Professor uses industry ties to prepare students for success
Dr. Laurel Cook, a new addition to B&E’s Department of Marketing, is a risk taker receptive to change.
For example, when she dines out on travel she asks the waiter to surprise her. She’s discovered some of her favorite dishes that way. Her acceptance of the uncertain is apparent when you look at her employment history. After nearly seven years, Cook left a cushy job as a brand manager at Black and Decker to pursue a Ph.D. in marketing.
“A (former) professor encouraged me to return to academia after I completed my master’s degree. Like other first-generation graduate students, I had no idea what a Ph.D. entailed. However, this professor gave me the opportunity to participate in a research project and to teach a variety of marketing classes. I fell in love! I could easily see the value this career path afforded,” she recalled.
She took a leap of faith and began the Ph.D. program at the University of Arkansas Sam Walton College of Business. While Cook knew she enjoyed the creativity and change inherent in the field of marketing, she discovered that she also thoroughly enjoyed marketing research and the fact that it enabled her to be on the forefront of the industry.
“In marketing, a lot of what you do is reactionary. (What you discover) in research may not translate to industry until years later. But my experience as a brand manager keeps me grounded. Everything I do in my research needs to have broad appeal and relevance to the discipline,” she said.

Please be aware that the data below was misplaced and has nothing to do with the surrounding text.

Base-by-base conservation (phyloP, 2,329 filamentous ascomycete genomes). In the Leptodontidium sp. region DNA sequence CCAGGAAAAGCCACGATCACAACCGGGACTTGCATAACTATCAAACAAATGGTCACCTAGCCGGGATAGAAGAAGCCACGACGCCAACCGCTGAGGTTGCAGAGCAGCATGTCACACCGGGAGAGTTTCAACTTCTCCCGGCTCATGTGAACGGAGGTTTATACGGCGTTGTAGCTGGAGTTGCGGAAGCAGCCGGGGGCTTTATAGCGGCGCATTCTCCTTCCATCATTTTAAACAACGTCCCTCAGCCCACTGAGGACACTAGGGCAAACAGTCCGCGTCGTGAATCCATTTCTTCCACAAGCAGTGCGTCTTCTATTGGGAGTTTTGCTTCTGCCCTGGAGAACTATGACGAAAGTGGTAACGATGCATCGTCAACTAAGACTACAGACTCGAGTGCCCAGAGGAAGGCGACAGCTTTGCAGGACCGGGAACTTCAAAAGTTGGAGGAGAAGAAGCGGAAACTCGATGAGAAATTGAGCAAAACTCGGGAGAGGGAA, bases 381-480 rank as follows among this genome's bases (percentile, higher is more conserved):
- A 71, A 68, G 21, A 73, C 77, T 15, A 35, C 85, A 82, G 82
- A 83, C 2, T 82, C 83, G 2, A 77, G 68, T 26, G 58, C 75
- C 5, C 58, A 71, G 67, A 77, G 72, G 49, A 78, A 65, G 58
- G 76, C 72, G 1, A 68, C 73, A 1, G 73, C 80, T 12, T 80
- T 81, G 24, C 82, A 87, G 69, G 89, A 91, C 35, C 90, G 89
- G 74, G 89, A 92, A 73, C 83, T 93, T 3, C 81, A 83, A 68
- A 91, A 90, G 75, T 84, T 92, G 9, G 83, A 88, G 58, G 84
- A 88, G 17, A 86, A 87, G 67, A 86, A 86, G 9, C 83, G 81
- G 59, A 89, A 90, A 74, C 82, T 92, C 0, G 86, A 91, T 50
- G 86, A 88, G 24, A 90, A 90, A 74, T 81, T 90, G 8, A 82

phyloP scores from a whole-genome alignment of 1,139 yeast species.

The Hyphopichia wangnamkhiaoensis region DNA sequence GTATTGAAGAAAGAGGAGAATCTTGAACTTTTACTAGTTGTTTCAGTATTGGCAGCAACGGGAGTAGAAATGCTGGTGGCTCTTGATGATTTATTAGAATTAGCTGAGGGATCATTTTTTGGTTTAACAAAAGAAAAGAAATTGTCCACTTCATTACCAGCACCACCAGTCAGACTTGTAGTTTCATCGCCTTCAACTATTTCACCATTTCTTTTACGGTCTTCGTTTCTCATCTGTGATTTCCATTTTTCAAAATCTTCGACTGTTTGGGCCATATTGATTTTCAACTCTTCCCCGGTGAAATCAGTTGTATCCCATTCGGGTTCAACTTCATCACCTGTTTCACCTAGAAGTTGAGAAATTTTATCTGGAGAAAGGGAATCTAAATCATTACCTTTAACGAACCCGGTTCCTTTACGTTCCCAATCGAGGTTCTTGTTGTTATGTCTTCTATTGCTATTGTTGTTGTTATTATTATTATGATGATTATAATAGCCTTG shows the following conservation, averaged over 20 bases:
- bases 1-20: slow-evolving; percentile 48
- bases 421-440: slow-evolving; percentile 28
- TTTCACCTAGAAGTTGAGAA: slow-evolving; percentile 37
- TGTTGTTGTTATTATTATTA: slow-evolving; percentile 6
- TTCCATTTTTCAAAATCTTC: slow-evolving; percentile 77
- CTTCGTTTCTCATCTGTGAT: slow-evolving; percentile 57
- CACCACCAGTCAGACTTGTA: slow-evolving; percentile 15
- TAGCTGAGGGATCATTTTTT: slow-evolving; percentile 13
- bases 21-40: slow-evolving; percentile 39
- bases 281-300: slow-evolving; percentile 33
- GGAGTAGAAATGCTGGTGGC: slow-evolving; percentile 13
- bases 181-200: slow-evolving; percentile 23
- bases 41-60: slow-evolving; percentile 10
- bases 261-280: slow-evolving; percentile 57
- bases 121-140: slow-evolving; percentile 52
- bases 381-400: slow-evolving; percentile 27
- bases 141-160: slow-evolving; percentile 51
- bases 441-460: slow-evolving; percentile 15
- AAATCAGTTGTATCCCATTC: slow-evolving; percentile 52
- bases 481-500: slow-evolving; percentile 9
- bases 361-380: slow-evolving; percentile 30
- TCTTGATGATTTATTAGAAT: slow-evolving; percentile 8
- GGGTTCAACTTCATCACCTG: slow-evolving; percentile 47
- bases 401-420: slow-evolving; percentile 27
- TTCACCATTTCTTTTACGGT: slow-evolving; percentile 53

Dr. Cook’s research focuses on topics like collaborative product development, consumer well-being and corporate social responsibility. She has gravitated toward these areas thanks to her continued contact with her business network, including Black & Decker and its suppliers. Staying engaged with the industry keeps her updated on issues marketers are facing — both good and bad. Maintaining these relationships has also influenced the way she educates.
“I always ask (my network), ‘Why would you want to hire my students?’ I take that information to make my students more marketable,” she said.
For example, through a conversation with a friend at B&D, Cook realized that many new hires were unfamiliar with the use of social media for professional purposes.
“I recognized that if employers expect marketing students to have an understanding of social media for business, it needs to be taught. So I integrate social media techniques and analyses into most of my courses,” she explained.
She’s had fun teaching these concepts to her buyer behavior class this semester. Two of her students, Deonna Gandy and Chris Hickey, were the masterminds behind the #RespectfulMountaineer campaign, which allowed tweeters to showcase what they love about WVU and Morgantown. Although they did this independently, not for class, it caused a great idea to pop into Dr. Cook’s head.
“I completely revamped the group semester project for each team to launch their own social media campaign where they use buyer behavior concepts to produce and promote a Twitter hashtag with measureable outcomes,” she said. “It’s an important experience for all of them because they’re going to have to use (social media) for the firms they work for one day.”
Dr. Cook’s teaching goal is to produce a superior product: her students. She encourages a culture of aspiring business men and women who see beyond their classroom grades to make themselves marketable products for firms and society at large.Outside of academia, Dr. Cook enjoys spending time with her family, geocaching (an outdoor activity that uses GPS to navigate participants to hide-and-seek containers called “caches”), and following the Boston Red Sox.